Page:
OTTAWA — Cloudy water climbed to where children normally exit a blue and red curly slide in Kalida Community Park on Monday. The seats of the swing set were no longer visible. Basketball hoops looked mere feet from the ground with most of their poles submerged.
But this is a scene that is all too familiar to many Putnam County residents. Many have come to expect high waters when the Blanchard River and Auglaize River flood with rain and snow runoff.
“We always joke about having ‘river front property,’” said Ottawa resident, Serena Vogt, 29, laughing. “You learn to live with it. It’s more of a lifestyle now.”
That lifestyle is shared among most Ottawa residents, said director of Putnam County Office of Public Safety, Steve Odenweller.
“All along the river, particularly since 2007 and even before that, it’s just that people are prepared for this,” Odenweller said on Monday. “And, really, I would almost say we’re prepared for 23 feet right up to 26 or 27 feet. That’s just kind of the way it happens around here. Once we get over that, people start to get a little more anxious because some of the stores may have issues and people are really thinking about taking stuff out of their house.”
But residents have seen much worse, Odenweller said. The waters on Monday afternoon were pretty well anticipated, he said.
“One of the things that might be surprising to us is that we’re finding some washouts in some areas that we normally wouldn’t have anticipated. It’s following its normal path that we would expect,” he said. “Now that will change a little bit if we get the cold weather and the ice starting to form and all of that.”
The National Weather Service of Northern Indiana predicted the Blanchard River to crest at 25 feet near Ottawa around 1 a.m. today. The conditions were considered a flood at 23 feet.
The Augalize River in Fort Jennings crested Monday morning at 14.65 feet. It was considered a flood at 13 feet, according to the weather service.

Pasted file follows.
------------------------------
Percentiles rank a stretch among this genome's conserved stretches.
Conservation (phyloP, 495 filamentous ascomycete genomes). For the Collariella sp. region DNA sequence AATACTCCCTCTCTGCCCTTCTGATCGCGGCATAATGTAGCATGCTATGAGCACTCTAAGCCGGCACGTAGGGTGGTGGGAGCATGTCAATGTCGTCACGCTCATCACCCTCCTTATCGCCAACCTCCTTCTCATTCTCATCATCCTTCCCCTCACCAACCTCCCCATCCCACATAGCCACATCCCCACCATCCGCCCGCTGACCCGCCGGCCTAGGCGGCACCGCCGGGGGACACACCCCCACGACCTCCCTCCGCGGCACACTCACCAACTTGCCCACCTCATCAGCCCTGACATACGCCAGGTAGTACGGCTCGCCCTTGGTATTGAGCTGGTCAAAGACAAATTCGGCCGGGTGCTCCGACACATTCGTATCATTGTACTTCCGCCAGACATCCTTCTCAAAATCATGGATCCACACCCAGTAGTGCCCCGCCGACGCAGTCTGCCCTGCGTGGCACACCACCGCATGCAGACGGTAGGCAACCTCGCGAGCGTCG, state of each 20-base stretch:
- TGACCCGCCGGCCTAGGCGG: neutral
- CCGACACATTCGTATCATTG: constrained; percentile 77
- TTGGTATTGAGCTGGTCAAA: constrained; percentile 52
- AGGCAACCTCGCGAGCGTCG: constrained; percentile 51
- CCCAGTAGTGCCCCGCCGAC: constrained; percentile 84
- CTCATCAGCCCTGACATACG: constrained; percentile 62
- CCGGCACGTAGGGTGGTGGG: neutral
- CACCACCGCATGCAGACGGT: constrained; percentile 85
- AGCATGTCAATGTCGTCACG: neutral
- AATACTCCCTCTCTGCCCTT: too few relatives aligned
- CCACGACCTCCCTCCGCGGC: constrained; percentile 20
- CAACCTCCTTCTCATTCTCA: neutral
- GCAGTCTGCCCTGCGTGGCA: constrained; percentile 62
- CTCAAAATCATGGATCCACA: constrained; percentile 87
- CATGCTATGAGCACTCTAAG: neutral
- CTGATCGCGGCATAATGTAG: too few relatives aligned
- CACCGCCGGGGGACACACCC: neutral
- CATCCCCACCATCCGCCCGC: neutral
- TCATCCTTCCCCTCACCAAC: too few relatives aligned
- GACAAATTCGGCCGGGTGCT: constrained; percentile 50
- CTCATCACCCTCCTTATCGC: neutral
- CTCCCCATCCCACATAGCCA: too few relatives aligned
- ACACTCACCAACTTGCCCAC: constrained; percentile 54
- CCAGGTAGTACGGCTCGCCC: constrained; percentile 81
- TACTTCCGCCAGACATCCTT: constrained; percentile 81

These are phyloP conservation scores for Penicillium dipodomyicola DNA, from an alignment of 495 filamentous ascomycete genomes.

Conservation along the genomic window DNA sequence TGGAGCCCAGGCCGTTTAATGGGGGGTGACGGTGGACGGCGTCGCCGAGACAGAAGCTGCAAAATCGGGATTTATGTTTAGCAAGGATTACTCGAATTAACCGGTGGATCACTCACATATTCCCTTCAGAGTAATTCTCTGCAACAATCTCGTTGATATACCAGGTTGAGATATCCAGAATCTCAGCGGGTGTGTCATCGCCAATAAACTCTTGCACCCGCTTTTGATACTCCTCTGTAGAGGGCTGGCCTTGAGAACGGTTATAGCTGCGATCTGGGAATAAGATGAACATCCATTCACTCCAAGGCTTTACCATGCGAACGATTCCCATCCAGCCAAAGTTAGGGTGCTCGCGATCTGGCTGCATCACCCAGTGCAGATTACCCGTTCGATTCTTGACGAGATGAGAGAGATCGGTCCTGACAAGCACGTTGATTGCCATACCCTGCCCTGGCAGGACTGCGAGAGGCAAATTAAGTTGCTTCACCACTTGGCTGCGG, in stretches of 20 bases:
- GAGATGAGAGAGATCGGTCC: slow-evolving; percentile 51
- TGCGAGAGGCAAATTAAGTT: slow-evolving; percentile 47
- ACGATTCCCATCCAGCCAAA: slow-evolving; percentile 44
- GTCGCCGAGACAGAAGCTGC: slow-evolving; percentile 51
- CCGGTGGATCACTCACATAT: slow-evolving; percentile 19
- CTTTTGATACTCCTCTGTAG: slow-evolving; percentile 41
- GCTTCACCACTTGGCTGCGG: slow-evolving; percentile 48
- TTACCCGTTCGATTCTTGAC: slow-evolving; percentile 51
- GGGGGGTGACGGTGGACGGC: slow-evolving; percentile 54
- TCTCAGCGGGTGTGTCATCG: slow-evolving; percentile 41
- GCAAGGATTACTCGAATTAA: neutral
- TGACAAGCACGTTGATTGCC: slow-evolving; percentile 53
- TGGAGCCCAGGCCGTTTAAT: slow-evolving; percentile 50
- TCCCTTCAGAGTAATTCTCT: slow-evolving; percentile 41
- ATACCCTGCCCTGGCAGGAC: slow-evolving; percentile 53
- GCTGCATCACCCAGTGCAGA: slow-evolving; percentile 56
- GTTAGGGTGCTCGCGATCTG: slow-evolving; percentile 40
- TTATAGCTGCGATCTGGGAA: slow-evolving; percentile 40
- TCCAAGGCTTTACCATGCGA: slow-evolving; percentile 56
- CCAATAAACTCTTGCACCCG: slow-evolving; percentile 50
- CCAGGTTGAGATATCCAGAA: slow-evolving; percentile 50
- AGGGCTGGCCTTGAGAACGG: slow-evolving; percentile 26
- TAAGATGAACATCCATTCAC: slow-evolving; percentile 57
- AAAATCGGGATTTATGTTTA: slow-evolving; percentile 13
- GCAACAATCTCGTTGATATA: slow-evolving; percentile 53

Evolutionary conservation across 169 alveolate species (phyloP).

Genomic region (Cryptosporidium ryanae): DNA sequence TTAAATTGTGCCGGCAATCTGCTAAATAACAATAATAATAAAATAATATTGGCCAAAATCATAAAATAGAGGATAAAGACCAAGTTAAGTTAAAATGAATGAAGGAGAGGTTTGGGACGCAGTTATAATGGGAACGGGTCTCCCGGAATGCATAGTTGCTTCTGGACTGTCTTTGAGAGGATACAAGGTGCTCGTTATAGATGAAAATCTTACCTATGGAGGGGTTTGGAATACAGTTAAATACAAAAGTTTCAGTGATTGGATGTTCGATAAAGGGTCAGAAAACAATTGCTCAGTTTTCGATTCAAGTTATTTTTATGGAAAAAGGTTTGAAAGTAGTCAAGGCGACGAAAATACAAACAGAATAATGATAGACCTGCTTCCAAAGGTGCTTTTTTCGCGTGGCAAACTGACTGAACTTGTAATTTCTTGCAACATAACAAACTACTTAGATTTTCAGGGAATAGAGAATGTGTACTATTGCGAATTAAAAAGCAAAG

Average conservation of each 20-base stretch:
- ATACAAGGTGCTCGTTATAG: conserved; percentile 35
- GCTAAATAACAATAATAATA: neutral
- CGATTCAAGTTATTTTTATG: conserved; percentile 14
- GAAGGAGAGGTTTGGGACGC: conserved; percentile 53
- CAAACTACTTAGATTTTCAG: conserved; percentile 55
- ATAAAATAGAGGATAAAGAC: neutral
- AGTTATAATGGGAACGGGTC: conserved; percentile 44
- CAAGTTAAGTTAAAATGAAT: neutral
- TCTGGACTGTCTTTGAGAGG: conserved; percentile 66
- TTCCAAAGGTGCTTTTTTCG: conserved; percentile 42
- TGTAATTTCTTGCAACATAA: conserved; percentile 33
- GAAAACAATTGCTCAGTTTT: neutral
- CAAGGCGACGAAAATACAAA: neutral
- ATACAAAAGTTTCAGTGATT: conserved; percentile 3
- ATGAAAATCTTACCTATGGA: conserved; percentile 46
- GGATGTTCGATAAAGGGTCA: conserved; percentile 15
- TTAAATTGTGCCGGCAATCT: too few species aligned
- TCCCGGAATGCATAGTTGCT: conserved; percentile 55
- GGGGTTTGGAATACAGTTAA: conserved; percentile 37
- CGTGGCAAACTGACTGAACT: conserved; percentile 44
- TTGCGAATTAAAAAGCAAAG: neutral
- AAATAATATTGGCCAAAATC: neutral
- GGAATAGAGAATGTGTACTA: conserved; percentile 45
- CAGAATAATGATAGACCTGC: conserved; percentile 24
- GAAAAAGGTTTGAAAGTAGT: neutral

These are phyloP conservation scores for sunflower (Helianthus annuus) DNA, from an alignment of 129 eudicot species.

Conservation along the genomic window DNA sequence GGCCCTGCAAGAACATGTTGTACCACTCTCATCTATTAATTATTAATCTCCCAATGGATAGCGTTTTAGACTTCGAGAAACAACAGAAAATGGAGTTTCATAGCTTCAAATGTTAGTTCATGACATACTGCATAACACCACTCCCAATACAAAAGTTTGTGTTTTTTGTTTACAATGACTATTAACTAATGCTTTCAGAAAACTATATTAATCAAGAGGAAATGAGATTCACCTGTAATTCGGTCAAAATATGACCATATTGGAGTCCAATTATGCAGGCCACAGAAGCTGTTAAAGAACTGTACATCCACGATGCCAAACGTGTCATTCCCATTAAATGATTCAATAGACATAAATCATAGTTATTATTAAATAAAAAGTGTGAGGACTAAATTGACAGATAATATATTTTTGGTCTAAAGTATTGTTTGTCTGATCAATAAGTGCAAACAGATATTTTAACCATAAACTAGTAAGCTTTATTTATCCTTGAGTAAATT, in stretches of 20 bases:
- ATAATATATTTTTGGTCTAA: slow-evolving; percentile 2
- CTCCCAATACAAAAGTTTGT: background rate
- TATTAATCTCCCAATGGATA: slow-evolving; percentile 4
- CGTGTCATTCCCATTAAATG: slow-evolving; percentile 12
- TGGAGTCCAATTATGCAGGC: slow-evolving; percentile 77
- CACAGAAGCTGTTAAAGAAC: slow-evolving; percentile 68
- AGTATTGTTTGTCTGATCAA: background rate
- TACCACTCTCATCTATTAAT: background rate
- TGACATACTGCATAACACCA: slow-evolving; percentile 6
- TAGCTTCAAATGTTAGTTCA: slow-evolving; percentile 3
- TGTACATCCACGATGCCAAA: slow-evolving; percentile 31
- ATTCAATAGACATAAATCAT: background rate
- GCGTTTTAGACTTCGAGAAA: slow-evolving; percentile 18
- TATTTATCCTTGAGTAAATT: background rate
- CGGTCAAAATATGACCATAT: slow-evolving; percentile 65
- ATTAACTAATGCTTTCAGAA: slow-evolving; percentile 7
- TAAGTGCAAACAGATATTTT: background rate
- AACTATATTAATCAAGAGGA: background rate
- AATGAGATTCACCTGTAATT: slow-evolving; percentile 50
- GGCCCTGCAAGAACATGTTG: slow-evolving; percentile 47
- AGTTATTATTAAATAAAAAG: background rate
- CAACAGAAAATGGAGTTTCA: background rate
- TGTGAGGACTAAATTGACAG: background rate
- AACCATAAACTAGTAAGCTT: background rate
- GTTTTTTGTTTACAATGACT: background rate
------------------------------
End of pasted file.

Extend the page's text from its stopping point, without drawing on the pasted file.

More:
“The way it happened, it seemed like the Auglaize River in Fort Jennings jumped up quick and we don’t always see that. It seems to change and one flood is different from the next, but we usually see a progression,” Odenweller said. “If you look online, you don’t even see a whole lot going on with the Riley Creek and that usually can cause some problems.”
Jeff Will, owner of Flower Fort in Fort Jennings, said the river flooding has never bothered him. He’s owned the business for 33 years, which sits on the river.
“The closest it’s ever really gotten to here is about six inches from the building, but never more than that,” he said.
Even though residents are accustomed to the flooding, Odenweller said residents should be cautious on the roadways, even with the conditions now.
“Start out earlier, particularly when there’s water around, because people do caught out there,” he said. “We’re starting to see some washouts and you might not even know that there’s a wash out and you could get caught in just a few inches of water just because the road washed away.”
But the flooding in the winter does worry Odenweller for spring time, he said.
“But a few inches of snow and rain, even more than a few inches, it’s setting up for us, if this continues, it’s setting up for a spring that we’re going to have to worry about,” he said.
Elswhere, flood warnings also have been issued for the Portage River at Woodville and the Blanchard River near Findlay, and in addition, the National Weather Service has issued a flood watch for several portions of northwest Ohio, including in Hancock, Lucas, Ottawa, Sandusky, Seneca, Wood, and Wyandot counties until Sunday evening.
Low-lying areas and small streams experienced high water in many places. Residents and businesses near waterways should be on the alert for rising water today, according to the weather service, because of high water.
The National Weather Service also issued a flood warning for Eagle Creek in Findlay. Mnor flooding was reported and forecasters said the river could reach 9.5 feet overrun its banks, and cover Fremont and Graceland avenues.